Market Advisory Features

Crude Arguments
Painful for Some, but Hardly a Crisis

Our Mutual Friend
The Coming Storm
OPEC: Let’s See Them Stick to this One

The G7 and the Duck-billed Platypus

The Next American Empire

Greenspan Sees Red
Heading for a Fall, by Fiat?
A Renewed Force in Asia
The Battle for the Magic Kingdom
Averting A Global Plague





Crude arguments
Mar 23rd 2004
From The Economist Global Agenda

Markets should worry about the surging oil price

NERVES, it is clear, are becoming increasingly frayed in financial markets. In general, the riskier and more generously valued the market, the edgier investors are. They are increasingly fearful about political stability around the world, following the bombings in Madrid, yet more tension in the Middle East and a disputed election in Taiwan. Perhaps even more concerning are worries about the sustainability of global growth. Goldman Sachs now thinks that the world economy will grow by 3.8% this year, not the 4.6% it had originally forecast. The main reason for this sharp reduction is the sustained rise in the price of a commodity long dismissed by most economists as having little impact on mature economies: oil.

That the rise in the oil price might be more than a temporary blip is best illustrated by the price of oil for future delivery. When the spot price of crude (that is, oil for immediate delivery) spiked in the past, notably on the eve of both Gulf wars, the forward price rose only slightly, mainly because the market expected the interruption to be short-lived. This time, not only is the oil price rising, but the forward price is going up sharply, too. On March 18th, the recent high, when West Texas crude rose to $37.93 a barrel, the price for delivery a year hence rose to $32.51, its highest ever.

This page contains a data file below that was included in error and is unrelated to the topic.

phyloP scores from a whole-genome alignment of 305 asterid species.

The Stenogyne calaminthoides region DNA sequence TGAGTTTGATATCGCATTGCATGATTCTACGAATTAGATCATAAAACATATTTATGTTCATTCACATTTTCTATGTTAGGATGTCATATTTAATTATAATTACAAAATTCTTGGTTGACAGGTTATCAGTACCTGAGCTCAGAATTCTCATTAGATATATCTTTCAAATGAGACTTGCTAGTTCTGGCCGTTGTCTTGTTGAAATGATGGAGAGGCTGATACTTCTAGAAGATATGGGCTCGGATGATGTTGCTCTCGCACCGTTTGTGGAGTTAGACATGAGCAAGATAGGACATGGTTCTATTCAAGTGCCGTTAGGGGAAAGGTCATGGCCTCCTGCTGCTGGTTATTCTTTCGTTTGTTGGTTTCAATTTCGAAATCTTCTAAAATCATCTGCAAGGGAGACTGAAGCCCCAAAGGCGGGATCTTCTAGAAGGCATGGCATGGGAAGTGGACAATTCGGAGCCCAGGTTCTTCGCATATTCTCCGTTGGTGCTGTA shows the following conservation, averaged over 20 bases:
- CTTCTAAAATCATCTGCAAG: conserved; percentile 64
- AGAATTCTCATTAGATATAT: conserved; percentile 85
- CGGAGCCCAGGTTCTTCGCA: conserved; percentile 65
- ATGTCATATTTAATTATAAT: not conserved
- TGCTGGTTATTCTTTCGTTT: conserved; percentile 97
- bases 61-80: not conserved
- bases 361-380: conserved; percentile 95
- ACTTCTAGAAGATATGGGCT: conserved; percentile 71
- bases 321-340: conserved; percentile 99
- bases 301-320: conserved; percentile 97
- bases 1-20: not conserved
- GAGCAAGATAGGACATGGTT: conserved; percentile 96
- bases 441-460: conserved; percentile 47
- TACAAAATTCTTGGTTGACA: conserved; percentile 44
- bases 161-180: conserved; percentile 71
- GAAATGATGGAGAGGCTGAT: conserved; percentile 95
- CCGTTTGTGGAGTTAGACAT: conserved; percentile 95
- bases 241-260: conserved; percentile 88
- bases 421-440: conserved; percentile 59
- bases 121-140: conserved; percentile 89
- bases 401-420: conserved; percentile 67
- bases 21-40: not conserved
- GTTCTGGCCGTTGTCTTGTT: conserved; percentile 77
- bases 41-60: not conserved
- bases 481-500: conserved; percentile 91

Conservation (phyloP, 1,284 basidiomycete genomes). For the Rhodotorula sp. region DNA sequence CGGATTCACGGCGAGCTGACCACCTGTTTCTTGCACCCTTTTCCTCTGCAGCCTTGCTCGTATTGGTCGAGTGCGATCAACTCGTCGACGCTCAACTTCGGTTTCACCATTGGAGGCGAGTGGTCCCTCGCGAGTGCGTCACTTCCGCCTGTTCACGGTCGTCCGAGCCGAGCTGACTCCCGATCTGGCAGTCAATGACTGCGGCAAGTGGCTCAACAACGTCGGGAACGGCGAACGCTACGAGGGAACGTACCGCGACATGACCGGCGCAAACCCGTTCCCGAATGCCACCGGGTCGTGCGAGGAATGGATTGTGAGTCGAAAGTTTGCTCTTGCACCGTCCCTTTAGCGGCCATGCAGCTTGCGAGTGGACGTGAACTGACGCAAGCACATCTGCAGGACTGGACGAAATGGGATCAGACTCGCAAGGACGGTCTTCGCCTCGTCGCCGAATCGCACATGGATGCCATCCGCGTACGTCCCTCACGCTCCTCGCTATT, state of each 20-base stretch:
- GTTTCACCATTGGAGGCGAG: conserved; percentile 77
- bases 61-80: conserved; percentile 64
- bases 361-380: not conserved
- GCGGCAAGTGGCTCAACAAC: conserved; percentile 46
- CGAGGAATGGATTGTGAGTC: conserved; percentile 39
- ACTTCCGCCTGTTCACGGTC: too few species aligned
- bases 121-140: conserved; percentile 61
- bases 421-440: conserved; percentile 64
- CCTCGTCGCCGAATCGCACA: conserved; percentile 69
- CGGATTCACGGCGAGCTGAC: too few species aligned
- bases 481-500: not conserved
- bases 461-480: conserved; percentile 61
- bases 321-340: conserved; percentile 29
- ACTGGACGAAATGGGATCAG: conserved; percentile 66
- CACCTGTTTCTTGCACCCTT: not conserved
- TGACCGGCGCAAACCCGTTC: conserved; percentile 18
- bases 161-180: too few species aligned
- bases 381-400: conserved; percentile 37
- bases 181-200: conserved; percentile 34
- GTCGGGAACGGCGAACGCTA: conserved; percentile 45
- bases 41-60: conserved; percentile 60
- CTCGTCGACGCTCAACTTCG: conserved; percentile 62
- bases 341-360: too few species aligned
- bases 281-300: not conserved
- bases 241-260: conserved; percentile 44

Last week, the spot price of crude rose to its highest level (in nominal terms) since 1990. The proximate cause was an announcement in February by OPEC, the producers’ cartel, that it would cut production by 1m barrels a day from the beginning of next month. But other factors are at work, too. There have been supply problems both within and without OPEC. Some of these problems are likely to be temporary, but then analysts have been saying this for months.

OPEC’s desire to force the oil price up is almost certainly linked to the falling dollar. All crude is priced in dollars, and exports are thus worth a lot less because the dollar has plunged. Many think that this is one reason why OPEC is happy to see the oil price remain higher than its self-imposed band of $22-28. Possibly, too, Arab-dominated OPEC is rather less enthused by America’s war in the Middle East than George Bush.